Hamilton may have decided to quit McLaren - No UPDATE #8
McLaren are ever closer to confirming a new contract with Lewis Hamilton, team Managing Director Jonathan Neale told Sky Sports. Any rumors of a departure were all but confirmed as untrue when Mark Webber signed another one-year contract with Red Bull earlier this year. Hamilton has already said that he is thinking about longstanding goals, suggesting at least a three-year agreement.
“We are closer and of course we are in dialogue,” Neale told Sky Sports. “For obvious reasons I can't speculate more at the moment. We are working very hard to find a common ground.”
When asked to confirm that a new deal is what both parties are looking for, Neale replied:
“Very much so…he is a fighter, he loves a challenge. He just needs a sniff of it and to feel that the team is behind him and pushing.”
Whether or not a deal is made public in the near future, a contract is likely to be signed across the summer break. Part of the delay is down to Hamilton wanting to retain trophies; McLaren tradition has always dictated that the team keeps original copies.06/21/12 Despite admitting that Ron Dennis can be a tough negotiator, Lewis Hamilton is not apprehensive when it comes to signing his latest McLaren contract. The 2008 World Champion, whose current five-year deal ends later this year, is soon expected to announce an extension to his time with the Woking-based outfit.
Although Dennis handed over Team Principal responsibilities to Martin Whitmarsh from 2009, the former remains head of the McLaren Group and is therefore still responsible for the direct dealings with driver contracts. Unlike in 2007, when father Anthony Hamilton was accountable, Lewis is now managed by Simon Fuller and his XIX Entertainment brand.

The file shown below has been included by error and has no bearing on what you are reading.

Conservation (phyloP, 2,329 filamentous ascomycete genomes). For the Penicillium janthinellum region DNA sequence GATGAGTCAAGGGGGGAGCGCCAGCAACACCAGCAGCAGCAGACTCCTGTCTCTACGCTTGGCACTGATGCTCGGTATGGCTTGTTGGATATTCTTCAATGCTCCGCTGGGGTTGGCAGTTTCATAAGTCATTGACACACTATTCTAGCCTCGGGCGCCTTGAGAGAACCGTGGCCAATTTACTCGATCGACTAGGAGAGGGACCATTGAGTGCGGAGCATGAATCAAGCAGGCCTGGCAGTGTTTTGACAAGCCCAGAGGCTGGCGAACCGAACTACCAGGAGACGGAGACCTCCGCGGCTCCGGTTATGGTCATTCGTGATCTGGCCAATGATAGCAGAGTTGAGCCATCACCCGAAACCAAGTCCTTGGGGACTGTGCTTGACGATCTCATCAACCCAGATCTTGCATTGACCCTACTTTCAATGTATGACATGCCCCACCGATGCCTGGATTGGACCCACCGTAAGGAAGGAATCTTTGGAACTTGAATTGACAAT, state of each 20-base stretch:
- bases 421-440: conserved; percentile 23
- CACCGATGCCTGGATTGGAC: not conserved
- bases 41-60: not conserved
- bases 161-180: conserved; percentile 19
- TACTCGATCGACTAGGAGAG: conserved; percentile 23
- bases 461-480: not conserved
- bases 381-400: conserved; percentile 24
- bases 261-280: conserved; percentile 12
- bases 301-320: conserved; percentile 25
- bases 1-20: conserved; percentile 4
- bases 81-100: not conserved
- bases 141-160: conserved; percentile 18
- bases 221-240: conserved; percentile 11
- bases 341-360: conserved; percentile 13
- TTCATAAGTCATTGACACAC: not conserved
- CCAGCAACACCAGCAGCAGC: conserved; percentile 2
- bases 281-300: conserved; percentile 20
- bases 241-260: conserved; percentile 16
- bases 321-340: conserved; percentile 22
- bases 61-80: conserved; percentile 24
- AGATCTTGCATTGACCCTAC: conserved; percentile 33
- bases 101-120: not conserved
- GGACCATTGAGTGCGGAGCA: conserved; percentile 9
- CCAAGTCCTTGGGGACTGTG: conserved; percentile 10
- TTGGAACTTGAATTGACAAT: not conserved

“I don’t see there being problems, to be honest,” Hamilton told reporters at the Valencia Street Circuit on Thursday. “Ron’s a very tough negotiator; he was very tough when we put this contract together and I’m expect the same when we go back in.”
Seemingly taking less risks on-track in 2012, Hamilton went on to discuss the current championship situation. He currently leads the way by just two points.
“I don’t think my approach is too different, but you do need to be a bit more sensible this year,” he continued, having finished no race this season in any lower than eighth place. “We’ve had seven different winners, Fernando (Alonso) and I have scored in every race and the championship is so close…but I still want to win every race.”
Hamilton is yet to win in Valencia; having finished second in the three races of 2008 to 2010, the McLaren driver took the checkered flag in fourth position last year.06/11/12 (GMM) Ron Dennis has hinted the hold-up regarding a new contract for Lewis Hamilton is a disagreement about money.
The Montreal winner and new championship leader's existing long-term deal runs out this year, but so far the two sides have been coy about the likelihood of a new contract for 2013 and beyond.
McLaren, however, has hinted it definitely wants to keep the 2008 world champion, while 27-year-old Hamilton has hinted he wants to stay, triggering speculation the dispute is over the details of the new contract.
Dennis, McLaren's executive chairman who was in Montreal on Sunday, suggested to Sky Sports that money is indeed a factor.
"He's on the end of a contract which was signed at a time when the economy was somewhat different and now there has to be a balance," he said.
Asked if that means a pay-cut for Hamilton, Dennis answered: "He's very highly paid. He's certainly paid more than I am!"
Hamilton has been linked with moves to Red Bull and Mercedes, and Dennis confirmed that McLaren also needs to look at its options on the driver market.
"You're obviously going to look at what's available; where can he go - he's going to look at that - (and) we're going to look at who's available," he said.
"At the end of the day, hopefully, the fact that he's been part of this team from the beginning of his career will pay a significant role in whatever decisions both sides make."06/08/12 (GMM) Lewis Hamilton has admitted he has thought about leaving McLaren at the end of the season.